Wednesday, September 17, 2008

Commonwealth vs. United States, Case 1:08-cv-01572

In the news this week was a report that the CNMI Governor, on behalf of the CNMI, sued the United States of America to stop federalization of immigration here. The lawsuit was filed on Friday, September 12, 2008 and assigned to Judge Paul L. Friedman.

The lawsuit alleges that the new federalization law, P.L. 110-229, goes beyond implementing a federal system of immigration and instead imposes a federal labor scheme on the CNMI, in violation of several laws.

The first count alleges that P.L. 110-229 violates the right of the CNMI to local self-government of internal affairs, as guaranteed by the Covenant, section 102. The U.S. may not over-ride the CNMI's local self-government of internal affairs unless the CNMI consents. (Covenant, section 105). The complaint alleges that implementation of the new system interferes with the CNMI's regulation of internal labor and economic affairs, and will cause economic harm that violates the U.S.'s guarantee to assist the CNMI in becoming part of the American economic community and able to meet its financial responsibilities of self-government.

The second count alleges that P.L. 110-229 was enacted in violation of the U.S. Constitution because the CNMI had no vote in Congress. The complaint alleges that the CNMI had no ability to participate in the political process, and that this defective political process violates the constitutional limits placed on Congress to enact laws.

The complaint asks the U.S. District Court for the District of Columbia to enter a permanent injunction prohibiting implementation and enforcement of P.L. 110-229.

The Defendants include the U.S., Michael Chertoff (Secretary of the U.S. Department of Homeland Security), the U.S. Department of Homeland Security, Elaine Chao (Secretary of the U.S. Department of Labor), and the U.S. Department of Labor. Because the defendant are all U.S. government offices or agents, they have 60 days after the U.S. Attorney is served with the summons and complaint to file their answer.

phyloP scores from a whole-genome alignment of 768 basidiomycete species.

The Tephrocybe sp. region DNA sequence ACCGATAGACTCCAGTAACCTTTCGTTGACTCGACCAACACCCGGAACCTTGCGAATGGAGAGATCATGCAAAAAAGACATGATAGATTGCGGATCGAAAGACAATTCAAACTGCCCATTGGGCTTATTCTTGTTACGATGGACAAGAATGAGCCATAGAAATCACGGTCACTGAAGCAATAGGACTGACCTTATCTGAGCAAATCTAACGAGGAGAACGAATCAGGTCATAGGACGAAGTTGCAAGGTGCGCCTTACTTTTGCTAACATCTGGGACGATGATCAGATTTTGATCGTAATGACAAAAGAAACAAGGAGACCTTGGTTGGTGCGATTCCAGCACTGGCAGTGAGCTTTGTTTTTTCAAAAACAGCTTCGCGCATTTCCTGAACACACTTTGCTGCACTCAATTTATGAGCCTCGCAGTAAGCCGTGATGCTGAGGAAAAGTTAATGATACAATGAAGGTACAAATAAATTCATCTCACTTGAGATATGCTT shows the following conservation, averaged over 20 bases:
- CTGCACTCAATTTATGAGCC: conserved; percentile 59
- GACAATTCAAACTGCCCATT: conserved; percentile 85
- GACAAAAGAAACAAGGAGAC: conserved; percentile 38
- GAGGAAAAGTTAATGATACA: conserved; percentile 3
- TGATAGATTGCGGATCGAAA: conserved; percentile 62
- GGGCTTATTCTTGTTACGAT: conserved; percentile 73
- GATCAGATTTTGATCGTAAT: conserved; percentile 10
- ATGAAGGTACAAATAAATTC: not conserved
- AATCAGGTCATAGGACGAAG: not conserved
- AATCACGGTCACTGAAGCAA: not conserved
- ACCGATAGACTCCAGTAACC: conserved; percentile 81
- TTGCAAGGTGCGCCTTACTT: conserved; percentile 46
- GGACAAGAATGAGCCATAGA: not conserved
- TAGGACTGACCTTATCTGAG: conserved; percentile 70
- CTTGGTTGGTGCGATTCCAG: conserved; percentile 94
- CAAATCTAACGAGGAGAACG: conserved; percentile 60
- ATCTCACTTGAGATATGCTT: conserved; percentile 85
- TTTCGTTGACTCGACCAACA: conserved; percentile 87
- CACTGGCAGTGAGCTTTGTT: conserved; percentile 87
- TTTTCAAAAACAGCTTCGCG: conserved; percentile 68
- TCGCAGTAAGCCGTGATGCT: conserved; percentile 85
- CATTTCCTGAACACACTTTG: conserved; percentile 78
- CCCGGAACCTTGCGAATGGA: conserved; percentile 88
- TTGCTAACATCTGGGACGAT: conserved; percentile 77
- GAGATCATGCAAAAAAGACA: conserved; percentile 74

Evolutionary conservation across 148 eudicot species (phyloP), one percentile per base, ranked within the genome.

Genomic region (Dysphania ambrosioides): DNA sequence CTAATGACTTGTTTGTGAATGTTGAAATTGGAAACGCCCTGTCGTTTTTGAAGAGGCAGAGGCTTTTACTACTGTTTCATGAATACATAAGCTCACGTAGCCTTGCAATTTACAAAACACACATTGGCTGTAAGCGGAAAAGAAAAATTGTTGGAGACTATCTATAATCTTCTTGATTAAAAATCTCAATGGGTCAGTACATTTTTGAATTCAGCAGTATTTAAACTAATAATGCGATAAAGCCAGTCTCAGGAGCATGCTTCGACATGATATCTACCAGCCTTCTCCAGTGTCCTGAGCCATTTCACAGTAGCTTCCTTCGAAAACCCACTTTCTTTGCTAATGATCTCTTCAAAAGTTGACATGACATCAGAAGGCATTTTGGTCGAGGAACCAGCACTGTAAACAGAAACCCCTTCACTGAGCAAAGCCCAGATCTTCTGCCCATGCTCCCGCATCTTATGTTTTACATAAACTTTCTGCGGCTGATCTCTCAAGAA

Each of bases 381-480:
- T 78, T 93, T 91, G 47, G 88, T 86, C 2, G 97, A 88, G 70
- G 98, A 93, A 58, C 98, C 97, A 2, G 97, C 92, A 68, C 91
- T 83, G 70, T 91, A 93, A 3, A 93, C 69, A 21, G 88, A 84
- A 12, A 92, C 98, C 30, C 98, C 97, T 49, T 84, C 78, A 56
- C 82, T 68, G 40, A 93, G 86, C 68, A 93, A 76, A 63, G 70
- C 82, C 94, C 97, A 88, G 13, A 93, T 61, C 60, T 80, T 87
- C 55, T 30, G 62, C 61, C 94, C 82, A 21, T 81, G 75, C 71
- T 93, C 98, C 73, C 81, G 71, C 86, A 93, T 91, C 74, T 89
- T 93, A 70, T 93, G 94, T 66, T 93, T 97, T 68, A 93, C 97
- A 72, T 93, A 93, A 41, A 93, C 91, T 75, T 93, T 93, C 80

It's always risky to predict what will happen in litigation. CNMI Senator Maria Pangelinan was reported as saying that a stipulated settlement / consent decree declaring parts of the law inapplicable in the CNMI could be entered into. However, the same article reports that a spokesman for the U.S. Senate Committee on Energy and Natural Resource believes the law will be upheld.

On the merits of the claim of the first count: it's difficult to see how "local self-government of internal affairs" can be stretched to encompass employment of foreign nationals. The extension of U.S. immigration here was expressly envisioned by the Covenant--and is expressly allowed. U.S. immigration, where ever it applies, effects the availability of foreign workers for certain job categories. It seems that the U.S., by extending U.S. immigration here, is specifically trying to bring the CNMI closer into the U.S. American economic community.

On the merits of the claim of the second count: the Covenant implicitly acknowledged that U.S. citizens living in the CNMI would not have a vote in U.S. Congressional elections. The Covenant designed our participation in the political processes of the U.S.: a resident representative; and 902 talks between governments. The claim that the political procedure used by the U.S. Congress to enact P.L. 110-229 violates the U.S. Constitution is really a claim that our Covenant violates the U.S. Constitution. This seems a very risky tact to take, but also one not likely to succeed.

Right now, P.L. 110-229 is scheduled to go into effect in the CNMI on June 1, 2009. The most likely effect of the lawsuit, unfortunately, will be a delay in the CNMI's cooperation with the U.S. in formulating regulations that must be in place in order for the law to be implemented on time. Undoubtedly, Governor Fitial will use this excuse to seek a delay in the start of federalization. The alternative, which even the U.S. doesn't want, would be the implementation of federalization without CNMI government input.

Although the complaint alleges that the federalization of immigration will cause uncertainty for our foreign investors and our populace in the CNMI, this lawsuit will only add to that uncertainty.

Saturday, September 13, 2008

21. Examining the Law about the Proposed Marianas Trench Marine Monument

One of the current issues of interest in the CNMI relates to the possibility of a new national marine monument. Presently under consideration by the President of the United States is a proposal to designate the Exclusive Economic Zone (EEZ) around the three CNMI islands of Uracas (a/k/a Farallon de Pajaros), Maug, and Asuncion as a national marine monument.

Here is some information about the law that relates to this issue.

The CNMI CONSTITUTION, Article XIV: The CNMI Constitution requires strong protection for the environment. It specifically provides that the three northernmost islands of Uracas (a/k/a Farallon de Pajaros), Maug, and Asuncion be protected and maintained as uninhabited islands, to preserve the natural environment there.